This is a clear sign of little to no Church Tradition anymore. Most Churches, and sadly, even the Reformed Presbyterian Churches are being effected by the Modern Seeker Sensitive/ Arminian heresy.


Anyway..... here is my personal experience point; when I put all my extra-Biblical stuff off to the side and I committed myself to just read and listen to the Bible for a few months. ( I work alone and I drive a lot, which allows me to listen to many books of the Bible in a week ) Through Scripture Alone, I came back to the Reformed Faith.

It wasn't that I was Reformed and learned the Bible; it was I learned the Bible and became Reformed.

One who knows and understands and accepts and has faith in Genesis thru Revelations will become "Reformed."

The problem is that "Being Reformed" can just be a genre. In other words; there are many who call themselves "Reformed" but don't have an deep understanding of the Bible. They read everything but... so they become very "theologically reformed" but still aren't being washed by the Word.

This is why you have so many differences in the Reformed community; again leading to people who are trying to understand their faith better scratching their heads in frustration with all the differences among Reformed leaders and preachers.

My solution?

Sadly, I can not find too many people in my area who love the Word and spend time in it and in prayer every day. I can not find too many Church communities who are likewise.

So I just seek out and establish discipling fellowship relationships with those few that do love and understand the Truth. They always seem to be the most well rounded Reformed folks that I find.

Like Pilgrim as an example.


Dave
_________________________
Knowing that a man is not justified by the works of the law, but by the faith of Jesus Christ, even we have believed in Jesus Christ, that we might be justified by the faith of Christ, and not by the works of the law: for by the works of the law shall no flesh be justified. - Galatians 2:16

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#46608 - Tuesday, May 31, 2011 11:32 AM Re: The Bible [Re: AC.]
via_dolorosa Offline
Member

Registered: Friday, January 18, 2008
Posts: 100
Loc: Boise, ID
Originally Posted By: AC.
I appreciate your thoughts....I am an ex-Catholic. But to be fair, in my neck of the woods there are not many knowledgable Catholics.
That equation is changing rapidly. One of Blessed John Paul's life works was to make the catechism more available and encourage every lay Catholic to read the Bible and the CCC. More than ever, we are in a world wide exchange of ideas where the best ideas prevail on their own merits. In this world, every Catholic is on the front lines of this new battle.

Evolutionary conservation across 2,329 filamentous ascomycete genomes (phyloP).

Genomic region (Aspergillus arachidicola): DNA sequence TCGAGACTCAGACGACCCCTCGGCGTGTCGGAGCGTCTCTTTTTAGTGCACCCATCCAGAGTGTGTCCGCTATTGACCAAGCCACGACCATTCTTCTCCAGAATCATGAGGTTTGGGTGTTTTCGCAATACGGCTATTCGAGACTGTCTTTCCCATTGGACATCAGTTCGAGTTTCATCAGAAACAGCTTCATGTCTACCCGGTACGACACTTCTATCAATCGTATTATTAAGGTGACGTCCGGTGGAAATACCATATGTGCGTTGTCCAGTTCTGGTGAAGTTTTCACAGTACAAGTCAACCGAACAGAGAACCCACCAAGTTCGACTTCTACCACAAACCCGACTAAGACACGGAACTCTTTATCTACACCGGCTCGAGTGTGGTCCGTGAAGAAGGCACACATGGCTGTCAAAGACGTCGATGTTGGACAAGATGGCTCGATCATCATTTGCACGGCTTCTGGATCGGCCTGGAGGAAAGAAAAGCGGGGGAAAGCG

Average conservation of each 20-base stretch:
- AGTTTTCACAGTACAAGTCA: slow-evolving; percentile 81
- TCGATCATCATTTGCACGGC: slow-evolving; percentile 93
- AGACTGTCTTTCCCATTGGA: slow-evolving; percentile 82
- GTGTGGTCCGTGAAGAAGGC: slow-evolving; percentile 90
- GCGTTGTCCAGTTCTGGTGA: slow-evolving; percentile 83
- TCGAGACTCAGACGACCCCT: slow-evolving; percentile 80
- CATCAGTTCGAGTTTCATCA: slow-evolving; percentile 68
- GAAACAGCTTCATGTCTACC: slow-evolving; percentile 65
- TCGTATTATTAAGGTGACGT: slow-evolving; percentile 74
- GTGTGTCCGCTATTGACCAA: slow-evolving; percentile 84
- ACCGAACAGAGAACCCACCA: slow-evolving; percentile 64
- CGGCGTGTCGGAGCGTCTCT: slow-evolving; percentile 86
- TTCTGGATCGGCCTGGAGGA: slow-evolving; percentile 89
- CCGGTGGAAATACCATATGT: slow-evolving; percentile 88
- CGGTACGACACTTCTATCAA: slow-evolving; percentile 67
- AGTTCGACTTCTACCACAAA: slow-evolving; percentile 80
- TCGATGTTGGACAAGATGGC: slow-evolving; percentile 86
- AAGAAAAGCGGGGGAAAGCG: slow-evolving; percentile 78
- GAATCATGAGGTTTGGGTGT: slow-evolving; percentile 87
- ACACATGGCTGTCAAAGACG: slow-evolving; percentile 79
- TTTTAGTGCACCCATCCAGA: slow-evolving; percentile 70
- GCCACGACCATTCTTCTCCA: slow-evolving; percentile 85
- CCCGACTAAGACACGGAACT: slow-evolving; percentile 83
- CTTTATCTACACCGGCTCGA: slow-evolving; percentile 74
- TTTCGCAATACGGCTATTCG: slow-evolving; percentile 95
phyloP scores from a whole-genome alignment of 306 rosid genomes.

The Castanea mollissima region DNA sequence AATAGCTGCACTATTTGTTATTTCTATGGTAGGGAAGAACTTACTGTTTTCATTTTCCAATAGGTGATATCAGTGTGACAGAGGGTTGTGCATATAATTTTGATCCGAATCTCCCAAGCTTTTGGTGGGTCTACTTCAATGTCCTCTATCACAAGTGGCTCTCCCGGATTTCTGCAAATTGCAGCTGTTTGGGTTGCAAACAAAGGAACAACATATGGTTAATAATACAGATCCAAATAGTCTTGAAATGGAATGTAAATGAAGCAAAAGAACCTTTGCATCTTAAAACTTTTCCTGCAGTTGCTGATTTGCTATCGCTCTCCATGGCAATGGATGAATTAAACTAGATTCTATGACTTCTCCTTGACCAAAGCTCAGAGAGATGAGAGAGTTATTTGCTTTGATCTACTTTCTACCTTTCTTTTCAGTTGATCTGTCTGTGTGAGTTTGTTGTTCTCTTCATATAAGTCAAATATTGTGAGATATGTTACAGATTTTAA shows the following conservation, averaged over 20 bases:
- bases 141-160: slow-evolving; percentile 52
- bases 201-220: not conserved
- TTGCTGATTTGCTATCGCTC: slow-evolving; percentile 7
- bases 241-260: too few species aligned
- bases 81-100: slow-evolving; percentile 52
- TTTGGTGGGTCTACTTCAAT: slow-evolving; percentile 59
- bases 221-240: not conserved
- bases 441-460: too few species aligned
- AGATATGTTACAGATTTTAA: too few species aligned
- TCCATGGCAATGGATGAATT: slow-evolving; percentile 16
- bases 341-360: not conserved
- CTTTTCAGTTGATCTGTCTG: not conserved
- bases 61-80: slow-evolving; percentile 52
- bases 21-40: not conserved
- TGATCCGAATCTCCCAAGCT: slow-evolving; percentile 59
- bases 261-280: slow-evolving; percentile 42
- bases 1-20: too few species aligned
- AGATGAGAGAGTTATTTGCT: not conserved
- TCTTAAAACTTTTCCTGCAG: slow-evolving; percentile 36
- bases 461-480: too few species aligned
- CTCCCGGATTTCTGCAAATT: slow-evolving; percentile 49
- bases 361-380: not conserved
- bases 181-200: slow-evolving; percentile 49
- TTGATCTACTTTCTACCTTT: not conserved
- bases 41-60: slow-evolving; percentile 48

Originally Posted By: AC.

I love asking Catholics around here what is meant by 'Immaculate Conception', 9 out of 10 believe the term refers to Jesus' conception
If I asked Protestants what "imputed righteousness" means, I might get a blank stare from 9 out of 10. The ability to articulate one's faith is a rare skill indeed in every corner of Christianity.

Originally Posted By: AC.

So back to myself, I was never a sincere Catholic. I know much more about Catholocism since I became a Reformed Protestant.....as a Roman Catholic, are there any beliefs, practices or doctrines that you feel are too far removed or in conflict with scriptures?



The whole question is set upon a false premise. For us, the Bible is a part of the revealed word of God, not the final arbiter of all Christian truth. The Church's authority is greater than that of the Bible evidenced clearly by the Church forming the canon by counsil to begin with. A servant does not become greater than its master. For this reason, St. Augustine said that he should not believe in the gospels themselves if it were not for the authority of the Catholic Church.

With that said, scriptural evidence of nearly every Catholic belief and practice can be easily demonstrated. An unfortunate trend is the knee-jerk question, "Where is that in the Bible?" which is applied almost thoughtlessly. "Where in the Bible does it say Mary was assumed into heaven?" How many times have I heard this question and how many times did I have to remind "bible-savy" protestants that Scripture does not record the demise of Mary at all. The Bible is not downplayed in Catholic teaching, in fact, as the revealed word of God, it receives a special reverence, but it's put into its proper role and context and we don't cause the Scriptures to shoulder a burden it was never meant to bear.